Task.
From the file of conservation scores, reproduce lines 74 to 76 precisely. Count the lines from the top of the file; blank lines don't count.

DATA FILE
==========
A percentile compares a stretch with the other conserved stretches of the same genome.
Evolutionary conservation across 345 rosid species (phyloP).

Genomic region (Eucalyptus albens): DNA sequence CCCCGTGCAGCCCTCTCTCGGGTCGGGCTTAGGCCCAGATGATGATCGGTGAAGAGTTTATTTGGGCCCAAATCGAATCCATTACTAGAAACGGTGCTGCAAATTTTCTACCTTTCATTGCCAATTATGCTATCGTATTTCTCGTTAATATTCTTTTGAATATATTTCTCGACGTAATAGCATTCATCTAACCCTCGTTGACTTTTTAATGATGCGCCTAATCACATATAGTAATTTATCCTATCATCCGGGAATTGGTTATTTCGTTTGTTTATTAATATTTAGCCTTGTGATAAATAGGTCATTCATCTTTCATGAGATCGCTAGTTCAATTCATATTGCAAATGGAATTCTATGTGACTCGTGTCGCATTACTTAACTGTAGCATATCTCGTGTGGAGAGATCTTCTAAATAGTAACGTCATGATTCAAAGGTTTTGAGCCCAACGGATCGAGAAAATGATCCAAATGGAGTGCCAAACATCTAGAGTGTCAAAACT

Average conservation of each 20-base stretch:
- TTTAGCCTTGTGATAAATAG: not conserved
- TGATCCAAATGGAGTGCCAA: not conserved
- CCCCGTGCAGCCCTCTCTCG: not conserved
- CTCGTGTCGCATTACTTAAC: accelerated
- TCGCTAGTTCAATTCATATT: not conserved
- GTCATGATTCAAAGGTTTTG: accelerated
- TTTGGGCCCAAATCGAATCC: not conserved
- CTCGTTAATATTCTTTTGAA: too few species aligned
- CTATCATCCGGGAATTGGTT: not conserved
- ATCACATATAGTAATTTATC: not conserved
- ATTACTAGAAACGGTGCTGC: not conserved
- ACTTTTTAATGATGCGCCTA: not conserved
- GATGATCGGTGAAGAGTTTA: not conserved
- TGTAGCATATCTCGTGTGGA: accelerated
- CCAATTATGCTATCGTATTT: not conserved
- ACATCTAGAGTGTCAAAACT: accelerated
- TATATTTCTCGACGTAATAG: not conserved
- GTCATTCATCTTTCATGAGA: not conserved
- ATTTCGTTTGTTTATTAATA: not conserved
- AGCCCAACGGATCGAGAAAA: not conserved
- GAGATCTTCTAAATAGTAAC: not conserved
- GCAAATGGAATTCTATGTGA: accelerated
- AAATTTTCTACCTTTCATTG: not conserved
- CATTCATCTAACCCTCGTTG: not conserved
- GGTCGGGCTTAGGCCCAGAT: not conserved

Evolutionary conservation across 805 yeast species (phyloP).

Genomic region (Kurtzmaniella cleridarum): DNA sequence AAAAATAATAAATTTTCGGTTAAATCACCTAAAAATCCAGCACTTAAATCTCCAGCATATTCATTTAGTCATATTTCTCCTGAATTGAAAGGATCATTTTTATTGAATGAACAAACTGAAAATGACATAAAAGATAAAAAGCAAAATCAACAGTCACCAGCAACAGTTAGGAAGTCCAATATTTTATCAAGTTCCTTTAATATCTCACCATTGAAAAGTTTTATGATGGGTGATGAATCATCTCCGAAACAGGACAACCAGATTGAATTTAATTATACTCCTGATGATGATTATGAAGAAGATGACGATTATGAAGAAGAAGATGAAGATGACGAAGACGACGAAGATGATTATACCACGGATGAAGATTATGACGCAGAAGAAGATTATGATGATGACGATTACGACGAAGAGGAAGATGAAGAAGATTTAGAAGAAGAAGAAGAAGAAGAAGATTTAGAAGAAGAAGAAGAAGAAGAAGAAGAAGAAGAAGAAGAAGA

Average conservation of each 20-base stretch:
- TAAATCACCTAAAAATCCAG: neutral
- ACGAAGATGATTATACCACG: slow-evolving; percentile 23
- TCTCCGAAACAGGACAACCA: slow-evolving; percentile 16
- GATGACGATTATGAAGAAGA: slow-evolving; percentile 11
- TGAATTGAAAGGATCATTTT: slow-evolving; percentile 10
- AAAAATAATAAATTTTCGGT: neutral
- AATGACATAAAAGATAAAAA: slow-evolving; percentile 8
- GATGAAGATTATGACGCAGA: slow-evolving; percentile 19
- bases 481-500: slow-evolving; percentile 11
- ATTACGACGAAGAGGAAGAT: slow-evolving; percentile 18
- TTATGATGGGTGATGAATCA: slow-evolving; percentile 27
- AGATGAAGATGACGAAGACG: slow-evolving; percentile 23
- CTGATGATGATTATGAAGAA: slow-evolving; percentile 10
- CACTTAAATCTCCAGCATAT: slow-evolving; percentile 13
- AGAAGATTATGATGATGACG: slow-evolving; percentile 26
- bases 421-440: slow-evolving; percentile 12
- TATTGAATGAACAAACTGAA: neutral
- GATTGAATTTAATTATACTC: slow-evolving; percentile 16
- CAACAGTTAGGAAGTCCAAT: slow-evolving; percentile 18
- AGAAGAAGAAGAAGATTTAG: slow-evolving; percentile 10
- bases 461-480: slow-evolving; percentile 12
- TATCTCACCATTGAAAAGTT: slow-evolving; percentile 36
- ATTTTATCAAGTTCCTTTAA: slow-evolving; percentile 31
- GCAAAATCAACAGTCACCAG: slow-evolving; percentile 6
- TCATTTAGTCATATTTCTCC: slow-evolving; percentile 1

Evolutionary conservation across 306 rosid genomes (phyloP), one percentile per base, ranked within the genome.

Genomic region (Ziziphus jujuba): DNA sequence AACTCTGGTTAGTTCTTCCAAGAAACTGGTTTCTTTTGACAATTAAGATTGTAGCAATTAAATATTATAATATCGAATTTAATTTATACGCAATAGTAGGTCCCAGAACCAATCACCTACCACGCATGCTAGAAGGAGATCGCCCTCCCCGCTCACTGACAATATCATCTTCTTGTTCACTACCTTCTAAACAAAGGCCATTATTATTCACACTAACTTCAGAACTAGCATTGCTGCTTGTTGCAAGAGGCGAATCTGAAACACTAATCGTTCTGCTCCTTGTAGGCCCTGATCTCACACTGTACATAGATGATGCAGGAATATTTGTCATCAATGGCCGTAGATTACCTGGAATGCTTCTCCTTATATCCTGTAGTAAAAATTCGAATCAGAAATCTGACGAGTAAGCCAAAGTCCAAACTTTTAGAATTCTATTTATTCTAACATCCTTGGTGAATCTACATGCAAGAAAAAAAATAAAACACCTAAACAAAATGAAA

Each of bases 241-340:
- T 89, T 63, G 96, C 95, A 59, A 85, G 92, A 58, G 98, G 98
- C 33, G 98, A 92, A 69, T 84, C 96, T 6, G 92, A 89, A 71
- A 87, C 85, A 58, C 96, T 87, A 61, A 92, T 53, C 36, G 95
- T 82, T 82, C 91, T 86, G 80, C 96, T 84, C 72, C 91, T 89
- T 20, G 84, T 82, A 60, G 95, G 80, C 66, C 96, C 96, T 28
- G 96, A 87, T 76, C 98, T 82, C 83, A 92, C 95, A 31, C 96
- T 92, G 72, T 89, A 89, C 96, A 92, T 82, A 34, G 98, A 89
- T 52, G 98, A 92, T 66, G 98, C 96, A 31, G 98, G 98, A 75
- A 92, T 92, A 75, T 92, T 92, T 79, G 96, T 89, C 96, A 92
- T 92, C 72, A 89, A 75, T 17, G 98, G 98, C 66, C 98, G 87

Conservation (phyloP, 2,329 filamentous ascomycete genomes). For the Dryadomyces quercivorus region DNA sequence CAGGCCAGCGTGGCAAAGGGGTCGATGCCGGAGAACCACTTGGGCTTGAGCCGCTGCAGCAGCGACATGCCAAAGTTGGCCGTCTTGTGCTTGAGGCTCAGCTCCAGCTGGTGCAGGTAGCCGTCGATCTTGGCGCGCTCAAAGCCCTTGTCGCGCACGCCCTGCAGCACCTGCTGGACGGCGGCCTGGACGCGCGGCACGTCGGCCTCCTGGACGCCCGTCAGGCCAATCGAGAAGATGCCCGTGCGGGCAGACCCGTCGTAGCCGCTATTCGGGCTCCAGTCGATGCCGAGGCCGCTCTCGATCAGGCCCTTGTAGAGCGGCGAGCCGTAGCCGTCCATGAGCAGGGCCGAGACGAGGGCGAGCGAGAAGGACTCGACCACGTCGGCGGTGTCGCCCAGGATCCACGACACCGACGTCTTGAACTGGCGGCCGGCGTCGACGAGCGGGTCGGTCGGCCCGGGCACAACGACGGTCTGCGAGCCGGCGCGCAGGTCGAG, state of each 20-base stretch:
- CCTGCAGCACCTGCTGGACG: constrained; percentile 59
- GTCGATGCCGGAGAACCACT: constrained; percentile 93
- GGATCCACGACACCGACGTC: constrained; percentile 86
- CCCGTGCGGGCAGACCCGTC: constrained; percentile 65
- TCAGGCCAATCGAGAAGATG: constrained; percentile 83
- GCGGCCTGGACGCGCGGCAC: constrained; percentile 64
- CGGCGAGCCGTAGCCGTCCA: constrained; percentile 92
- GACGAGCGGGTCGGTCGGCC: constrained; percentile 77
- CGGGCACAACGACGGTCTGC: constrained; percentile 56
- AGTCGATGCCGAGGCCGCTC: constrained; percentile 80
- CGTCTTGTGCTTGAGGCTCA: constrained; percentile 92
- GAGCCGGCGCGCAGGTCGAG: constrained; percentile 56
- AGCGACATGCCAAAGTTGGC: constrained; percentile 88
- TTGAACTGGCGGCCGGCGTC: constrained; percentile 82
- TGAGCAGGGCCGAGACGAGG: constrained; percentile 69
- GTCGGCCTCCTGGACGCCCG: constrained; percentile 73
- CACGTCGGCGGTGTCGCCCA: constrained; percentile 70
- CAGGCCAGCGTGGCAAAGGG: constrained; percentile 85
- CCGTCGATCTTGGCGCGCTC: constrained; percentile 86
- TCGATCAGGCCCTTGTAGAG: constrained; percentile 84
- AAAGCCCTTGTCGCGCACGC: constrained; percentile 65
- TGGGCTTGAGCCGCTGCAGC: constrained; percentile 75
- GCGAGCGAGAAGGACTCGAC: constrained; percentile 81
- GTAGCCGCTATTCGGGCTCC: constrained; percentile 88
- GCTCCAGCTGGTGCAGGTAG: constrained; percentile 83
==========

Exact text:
- GGATCCACGACACCGACGTC: constrained; percentile 86
- CCCGTGCGGGCAGACCCGTC: constrained; percentile 65
- TCAGGCCAATCGAGAAGATG: constrained; percentile 83